Being intentional is important because it makes you happy. When your life lacks intentionality, you feel lost. Not being intentional can stem from having a lack of willpower over the things you want willpower over, which is a terrible feeling. According to research from the British Psychological Society research, if you feel like you don’t have willpower over say, vegging out in front of the television, you are more likely to end up feeling guilty about it, and not gain any benefits of relaxation from it.
Worse than just the vegging out problem it can create in your life, in my opinion, is that it may be a contributing factor in how some people end up overweight, or have terrible relationships with loved ones. It has already been shown to have something to do with how people waste their lives away in front of the tv, video games, or social media site. And, sadly, after a lifetime of the aforementioned inadvertent activities, it’s how you grow old and realize you’ve not pursued any of your passions, or accomplished anything you’d planned on. Granted, there are plenty of other reasons you could give for having a mediocre to less than desirable life, but there is always at least a little something you can do about it, if you are intentional.
One popular reason for not living up to your potential was even made into a twangy country song, “Life happened.” What a good excuse! So you got pregnant. So you got a job you like less than you’d prefer and you’d rather be an astronaut. Maybe the cure is to stop saying “Why not?” to the tv or to FB or to another drink, or insert your downfall here, and say “Why not?” to the dreams you used to have.
Maybe, no, probably, those dreams have changed, as dreams tend to do as you live out your life and realize more of your preferences. That is a good thing. But know that there are still aspirations there, even if they are deep inside you. Even if they have not been able to be accessed or pondered about for years. And even if you believe they are covered up with the plethora of responsibilities that come with adulthood, and a lack of time to even consider them, much less accomplish them.
As an example, I will use a personal event. For many years, I thought I wanted to be a veterinarian, but lo and behold, I didn’t make it into vet school. I was torn down for a quite a while- you focus your whole life on this one goal for 4+ years, then you are told you wouldn’t make a good vet, you are ugly, and your puny little life will never amount to anything. Okay, so they only give you the first reason…But I assure you, for me and many people who are in the same position, it feels like the vet school is telling you all that and worse; it’s like it’s the end of the world.
I could use that one event, err non-event, to still believe that I am doomed to eternal failure-hood. But, as I worked a different job in the animal field, and now have become a stay at home mommy, I have had time to further analyze myself, as well as the situation that really made me want to be a doctor of veterinary medicine in the first place more closely.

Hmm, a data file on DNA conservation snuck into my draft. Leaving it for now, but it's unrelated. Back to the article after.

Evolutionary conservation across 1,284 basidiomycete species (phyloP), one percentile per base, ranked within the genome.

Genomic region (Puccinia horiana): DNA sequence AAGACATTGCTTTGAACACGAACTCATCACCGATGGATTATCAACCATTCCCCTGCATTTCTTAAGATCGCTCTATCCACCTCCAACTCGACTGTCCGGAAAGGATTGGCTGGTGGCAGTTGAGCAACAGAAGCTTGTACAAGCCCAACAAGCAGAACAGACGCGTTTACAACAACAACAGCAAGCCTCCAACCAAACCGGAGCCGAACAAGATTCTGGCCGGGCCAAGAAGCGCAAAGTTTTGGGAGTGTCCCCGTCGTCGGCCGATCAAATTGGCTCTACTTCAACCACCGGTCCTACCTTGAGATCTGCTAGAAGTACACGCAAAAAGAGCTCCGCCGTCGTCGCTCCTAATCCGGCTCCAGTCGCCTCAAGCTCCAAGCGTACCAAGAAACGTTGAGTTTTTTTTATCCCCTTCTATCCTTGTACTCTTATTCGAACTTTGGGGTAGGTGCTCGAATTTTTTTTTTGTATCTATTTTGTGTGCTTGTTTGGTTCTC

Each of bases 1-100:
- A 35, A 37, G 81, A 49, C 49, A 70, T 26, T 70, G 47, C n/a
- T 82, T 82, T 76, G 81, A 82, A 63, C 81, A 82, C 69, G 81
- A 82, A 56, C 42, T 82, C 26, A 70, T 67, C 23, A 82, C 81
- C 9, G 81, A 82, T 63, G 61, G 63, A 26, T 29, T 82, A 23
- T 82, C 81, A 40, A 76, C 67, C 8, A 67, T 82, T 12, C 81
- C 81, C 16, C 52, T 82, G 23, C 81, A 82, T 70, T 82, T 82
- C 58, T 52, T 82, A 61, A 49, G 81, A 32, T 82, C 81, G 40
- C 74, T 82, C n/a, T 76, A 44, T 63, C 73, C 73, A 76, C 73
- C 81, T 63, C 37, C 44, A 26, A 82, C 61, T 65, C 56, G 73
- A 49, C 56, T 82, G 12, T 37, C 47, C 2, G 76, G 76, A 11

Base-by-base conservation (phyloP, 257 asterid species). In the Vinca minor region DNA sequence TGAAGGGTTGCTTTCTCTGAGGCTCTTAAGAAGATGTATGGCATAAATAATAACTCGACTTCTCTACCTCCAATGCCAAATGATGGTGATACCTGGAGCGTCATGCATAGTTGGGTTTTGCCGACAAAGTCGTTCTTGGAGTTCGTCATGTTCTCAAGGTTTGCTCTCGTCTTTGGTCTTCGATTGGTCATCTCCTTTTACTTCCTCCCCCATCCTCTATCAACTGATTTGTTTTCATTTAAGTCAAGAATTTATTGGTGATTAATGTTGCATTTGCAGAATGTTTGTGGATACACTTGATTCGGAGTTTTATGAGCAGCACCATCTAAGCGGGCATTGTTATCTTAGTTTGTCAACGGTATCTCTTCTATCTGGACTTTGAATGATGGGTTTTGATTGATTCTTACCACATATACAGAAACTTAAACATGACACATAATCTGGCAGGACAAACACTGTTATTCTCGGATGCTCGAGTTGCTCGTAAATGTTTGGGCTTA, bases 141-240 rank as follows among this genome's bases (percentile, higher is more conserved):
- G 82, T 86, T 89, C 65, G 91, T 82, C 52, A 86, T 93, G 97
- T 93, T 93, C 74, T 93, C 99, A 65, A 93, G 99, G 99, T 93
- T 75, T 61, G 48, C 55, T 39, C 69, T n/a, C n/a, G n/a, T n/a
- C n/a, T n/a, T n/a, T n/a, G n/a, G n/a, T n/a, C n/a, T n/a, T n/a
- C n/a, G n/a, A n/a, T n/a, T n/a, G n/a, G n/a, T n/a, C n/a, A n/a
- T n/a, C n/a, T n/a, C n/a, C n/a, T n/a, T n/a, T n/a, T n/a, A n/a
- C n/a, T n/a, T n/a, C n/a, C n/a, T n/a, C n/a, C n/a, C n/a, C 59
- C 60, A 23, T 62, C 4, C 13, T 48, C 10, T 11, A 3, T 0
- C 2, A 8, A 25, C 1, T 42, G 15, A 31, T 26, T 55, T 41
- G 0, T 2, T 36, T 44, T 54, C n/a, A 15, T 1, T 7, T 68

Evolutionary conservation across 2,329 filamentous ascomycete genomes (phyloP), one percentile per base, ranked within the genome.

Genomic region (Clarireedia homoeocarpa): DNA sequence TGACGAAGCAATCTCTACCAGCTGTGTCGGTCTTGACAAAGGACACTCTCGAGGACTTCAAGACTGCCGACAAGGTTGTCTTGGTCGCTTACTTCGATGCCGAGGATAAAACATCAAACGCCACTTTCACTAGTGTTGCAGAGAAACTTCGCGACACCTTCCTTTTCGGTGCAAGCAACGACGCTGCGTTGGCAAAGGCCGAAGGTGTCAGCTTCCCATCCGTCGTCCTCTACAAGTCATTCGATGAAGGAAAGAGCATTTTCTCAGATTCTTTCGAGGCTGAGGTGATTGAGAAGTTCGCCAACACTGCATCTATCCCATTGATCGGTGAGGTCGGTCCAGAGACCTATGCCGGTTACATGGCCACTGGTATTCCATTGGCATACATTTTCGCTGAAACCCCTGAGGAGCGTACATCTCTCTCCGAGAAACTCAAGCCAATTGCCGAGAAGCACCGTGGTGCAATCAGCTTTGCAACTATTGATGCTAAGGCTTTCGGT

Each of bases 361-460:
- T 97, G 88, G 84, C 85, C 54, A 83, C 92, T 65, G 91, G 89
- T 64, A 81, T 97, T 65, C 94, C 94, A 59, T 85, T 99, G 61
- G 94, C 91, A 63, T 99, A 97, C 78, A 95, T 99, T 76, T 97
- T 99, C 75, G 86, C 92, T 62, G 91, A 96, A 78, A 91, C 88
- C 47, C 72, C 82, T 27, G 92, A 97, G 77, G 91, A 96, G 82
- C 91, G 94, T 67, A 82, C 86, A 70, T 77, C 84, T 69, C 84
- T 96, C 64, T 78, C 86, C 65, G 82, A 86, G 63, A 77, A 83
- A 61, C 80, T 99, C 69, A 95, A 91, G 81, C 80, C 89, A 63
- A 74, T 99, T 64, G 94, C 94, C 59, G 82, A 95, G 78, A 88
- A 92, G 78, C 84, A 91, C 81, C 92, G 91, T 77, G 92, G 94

Why did I want to be a vet? Because I loved animals! Always have, and always will. They are the most adorable, innocent things God put on this Earth, right after my babies. But, do I really love the fact that I would have to spend hundreds of thousands of dollars, and four years of my life to go to vet school? Do I really love the medicine side, or the school side, or the side that meant I’d also be around people all day? No, being the frugal introvert I am, I don’t think any of that would be a good fit for me. It was solely the animals that drew me to the field.
So, in retrospect, I am quite glad I didn’t make it into vet school. But, there are still things I could do that would fulfill my dream in its current state, at its most basic level- being around animals. There are other options besides being a vet. (They may not be as prestigious, but if prestige is the only reason you are going into a field, then that is a mistake as well.) I could volunteer at an animal shelter, work part time at an animal hospital, kennel, or pet shop, or volunteer at the zoo. I could even start a part time pet sitting, dog bathing, or dog poop scooping business with minimal startup costs.
I shared all this with you not because I think you care about my life experiences, but so that you can hopefully relate them to your own. There are options available to you, even if you had a shaky start. If you are not able to jump into a full time job in the area of your choice and make the same salary you currently make, these are all options that work in the animal field part time, so maybe there are similar ones in the field you wish to be in. Yes, it will take a bit of brainstorming, but it is worth putting in the extra effort to find something that is meaningful to you. And if you enjoy these activities more than your full time job, eventually you could work them into full time jobs, if you keep an eye open for opportunities, or a full scale businesses, if you work hard to grow it.